Disney's sports network ESPN has lost seven million subscribers in the past two years as more and more viewers are switching to newer coverage forms for sporting events.

The network has a total number of 92 million subscribers as of Oct. 3. This figure is lower from the 95 million it had in 2014 and the 99 million it had in 2013.

Bob Iger, chief executive of Disney, revealed in August that ESPN was experiencing "modest" declines in its subscribers as a growing number of viewers are moving to digital forms of sports coverage that are cheaper.

Iger, however, pointed out that they are confident the network will manage to navigate through the shifts.

According to hedge fund manager Eric Jackson, the significant drop in ESPN's subscribers over the past two years has cost the network as much as $900 million in its annual revenue. This was based on data collected from Security Exchange Commission filings made by Disney.

Jackson said that based on the average carriage fees per-subscriber for ESPN ($6.61), ESPN2 ($0.83), SEC Network ($0.63) and ESPNU ($0.22), the sports network is losing as much as $650 million every year in affiliate fees compared to earnings made two years ago.

ESPN is losing another $200 million to $300 million from its bottom line because of the loss in advertiser reach, Jackson added.

Some analysts believe the decline in the number of subscriptions to ESPN is a result of the Disney decision to reduce its guidance of the sports network during the second quarter earnings report.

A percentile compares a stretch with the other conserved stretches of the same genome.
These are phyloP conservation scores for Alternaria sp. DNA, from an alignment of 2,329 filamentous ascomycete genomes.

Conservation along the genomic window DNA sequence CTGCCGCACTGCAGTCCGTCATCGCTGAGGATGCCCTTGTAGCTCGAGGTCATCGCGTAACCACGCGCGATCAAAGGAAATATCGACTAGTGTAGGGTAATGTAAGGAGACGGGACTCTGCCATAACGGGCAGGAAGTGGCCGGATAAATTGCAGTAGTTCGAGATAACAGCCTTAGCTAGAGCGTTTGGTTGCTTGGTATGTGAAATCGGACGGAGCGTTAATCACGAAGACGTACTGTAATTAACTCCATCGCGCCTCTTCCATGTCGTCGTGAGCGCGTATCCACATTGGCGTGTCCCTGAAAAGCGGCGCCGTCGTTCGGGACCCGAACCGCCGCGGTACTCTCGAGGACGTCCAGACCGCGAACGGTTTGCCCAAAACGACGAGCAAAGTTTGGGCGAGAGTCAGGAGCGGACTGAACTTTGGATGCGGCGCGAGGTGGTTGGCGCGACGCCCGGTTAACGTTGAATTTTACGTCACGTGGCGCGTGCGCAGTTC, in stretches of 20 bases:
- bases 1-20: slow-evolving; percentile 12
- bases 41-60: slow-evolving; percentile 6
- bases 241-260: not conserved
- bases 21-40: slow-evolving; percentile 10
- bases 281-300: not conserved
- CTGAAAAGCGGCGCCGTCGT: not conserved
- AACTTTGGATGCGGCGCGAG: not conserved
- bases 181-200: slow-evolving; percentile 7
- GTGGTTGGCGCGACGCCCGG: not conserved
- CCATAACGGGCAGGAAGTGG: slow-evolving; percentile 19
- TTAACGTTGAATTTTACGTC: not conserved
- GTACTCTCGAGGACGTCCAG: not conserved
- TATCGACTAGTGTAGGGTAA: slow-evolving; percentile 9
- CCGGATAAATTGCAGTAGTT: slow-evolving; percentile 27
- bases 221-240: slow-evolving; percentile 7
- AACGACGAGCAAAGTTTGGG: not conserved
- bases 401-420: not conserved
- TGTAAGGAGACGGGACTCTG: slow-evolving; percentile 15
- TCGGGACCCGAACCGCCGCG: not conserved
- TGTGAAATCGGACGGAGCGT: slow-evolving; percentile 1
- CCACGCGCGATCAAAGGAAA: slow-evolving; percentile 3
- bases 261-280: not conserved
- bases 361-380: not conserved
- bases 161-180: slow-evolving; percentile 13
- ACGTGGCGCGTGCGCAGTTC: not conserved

The loss of subscribers for one of the most profitable networks and the loss of video customers for pay-TV operators have caused stocks to plummet across pay-TV and media sectors.

Despite this, Disney's media networks performed better during the third quarter earnings report. Networks such as ESPN, ABC and the Disney Channel experienced a 27 percent increase in their revenue, bringing it to $1.8 billion.

Jackson and other industry analysts, however, are still concerned that ESPN's subscriber losses could continue.

There is a notion among experts that the sports network's acquisition of $6-plus fees per subscriber from pay-TV operators during the final rounds of negotiations has left holes in the contracts that allowed operators to downgrade ESPN's networks in modest bundles.

Some analysts have even accused Disney and ESPN of giving more value to price inflation than providing minimum guarantees on carriage.

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